Apple's iOS, Android Battle Over Holidays: Flurry
Analytics firm Flurry has estimated some 6.8 million iOS and Android device activations on Christmas day, suggesting that Apple and Google are exiting 2011 the same way they entered: with burgeoning sales for devices running their respective operating systems, indicative of both companies' fervent desire to control the mobility market.
In a Dec. 27 posting on its corporate blog, Flurry described that activation number as "a 353 [percent] increase over the baseline" of the average for the first 20 days of December. For Christmas 2010, the firm noted some 2.8 million activations.
"There were 3.7 [million] Android devices activated on 12/24 and 12/25," Andy Rubin, senior vice president of Google's mobile efforts, tweeted Dec. 28. If that number proves true, and iOS took the significant majority of the other activations during that period, it means the two operating systems are indeed within striking distance of one another, numbers-wise.
Applications also experienced a burgeoning year, according to the firm. "Apple's App Store is on pace to exceed 10 billion downloads, which will double the cumulative number of downloads earned across 2008, 2009 and 2010," the blog added. "The Android Market also set records, more than tripling its life-to-date downloads of 3 billion, reached in May 2011, to now over 10 billion cumulative downloads reached this December."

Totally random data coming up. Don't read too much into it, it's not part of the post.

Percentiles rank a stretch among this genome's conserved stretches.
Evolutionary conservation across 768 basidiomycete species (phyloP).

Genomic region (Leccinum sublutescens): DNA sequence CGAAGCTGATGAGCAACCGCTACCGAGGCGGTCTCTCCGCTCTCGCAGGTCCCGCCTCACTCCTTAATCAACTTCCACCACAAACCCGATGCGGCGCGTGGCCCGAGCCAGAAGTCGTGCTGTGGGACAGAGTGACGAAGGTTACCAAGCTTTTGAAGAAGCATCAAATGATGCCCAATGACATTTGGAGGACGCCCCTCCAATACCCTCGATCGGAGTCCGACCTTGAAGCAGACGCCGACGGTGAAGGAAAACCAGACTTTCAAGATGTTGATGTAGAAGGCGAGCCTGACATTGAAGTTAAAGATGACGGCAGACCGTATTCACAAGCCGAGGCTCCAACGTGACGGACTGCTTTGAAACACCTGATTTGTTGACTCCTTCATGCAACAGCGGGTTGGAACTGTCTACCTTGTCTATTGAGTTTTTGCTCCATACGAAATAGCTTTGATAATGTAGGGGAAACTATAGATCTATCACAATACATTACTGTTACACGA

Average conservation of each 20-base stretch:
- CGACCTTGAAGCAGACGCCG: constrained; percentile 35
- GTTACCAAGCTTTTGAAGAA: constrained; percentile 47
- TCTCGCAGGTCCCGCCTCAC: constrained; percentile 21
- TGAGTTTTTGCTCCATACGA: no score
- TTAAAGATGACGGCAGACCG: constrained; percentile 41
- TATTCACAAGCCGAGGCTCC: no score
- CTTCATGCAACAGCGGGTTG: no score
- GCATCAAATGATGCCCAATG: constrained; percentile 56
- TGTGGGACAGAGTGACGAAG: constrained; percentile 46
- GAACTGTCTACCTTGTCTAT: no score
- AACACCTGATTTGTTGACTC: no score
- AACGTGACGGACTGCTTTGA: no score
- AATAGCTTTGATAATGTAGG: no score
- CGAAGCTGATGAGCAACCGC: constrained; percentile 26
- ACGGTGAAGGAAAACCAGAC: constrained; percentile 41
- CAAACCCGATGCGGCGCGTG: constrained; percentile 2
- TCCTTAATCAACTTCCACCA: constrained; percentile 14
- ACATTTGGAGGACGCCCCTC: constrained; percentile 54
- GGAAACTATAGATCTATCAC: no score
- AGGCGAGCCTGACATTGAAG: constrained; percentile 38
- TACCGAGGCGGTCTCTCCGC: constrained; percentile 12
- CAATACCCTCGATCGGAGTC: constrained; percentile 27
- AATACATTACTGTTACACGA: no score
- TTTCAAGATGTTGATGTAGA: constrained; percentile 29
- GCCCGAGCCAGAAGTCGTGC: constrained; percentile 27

Apple and various Android manufacturers are also competing in the courtroom. Apple recently scored a minor victory against Android when the International Trade Commission (ITC) banned certain HTC smartphones from import in April 2012, on the basis of a software feature supposedly infringing an Apple patent. The emphasis is on the word "minor," because observers believe that HTC will have little trouble altering its devices to sidestep the ban.
However, it remains to be seen whether Apple will use this legal victory as leverage against HTC and other Android manufacturers. According to Walter Isaacson's best-selling biography of Steve Jobs, the very existence of Android drove the Apple co-founder into a fury in which he pledged "thermonuclear war" against what he claimed was a "stolen product."
In a meeting with former Google CEO Eric Schmidt, Jobs supposedly refused to accept any form of Android-related payout: "I don't want your money. If you offer me $5 billion, I won't want it. I've got plenty of money. I want you to stop using our ideas in Android, that's all I want."
Although Jobs died in October following a long battle with cancer, Apple is continuing its crusade to shut down Android however and wherever it can. The legal battles will almost certainly continue. And if the holiday activations are any indication, iOS and Android will continue to battle toe-to-toe for customer loyalty into 2012.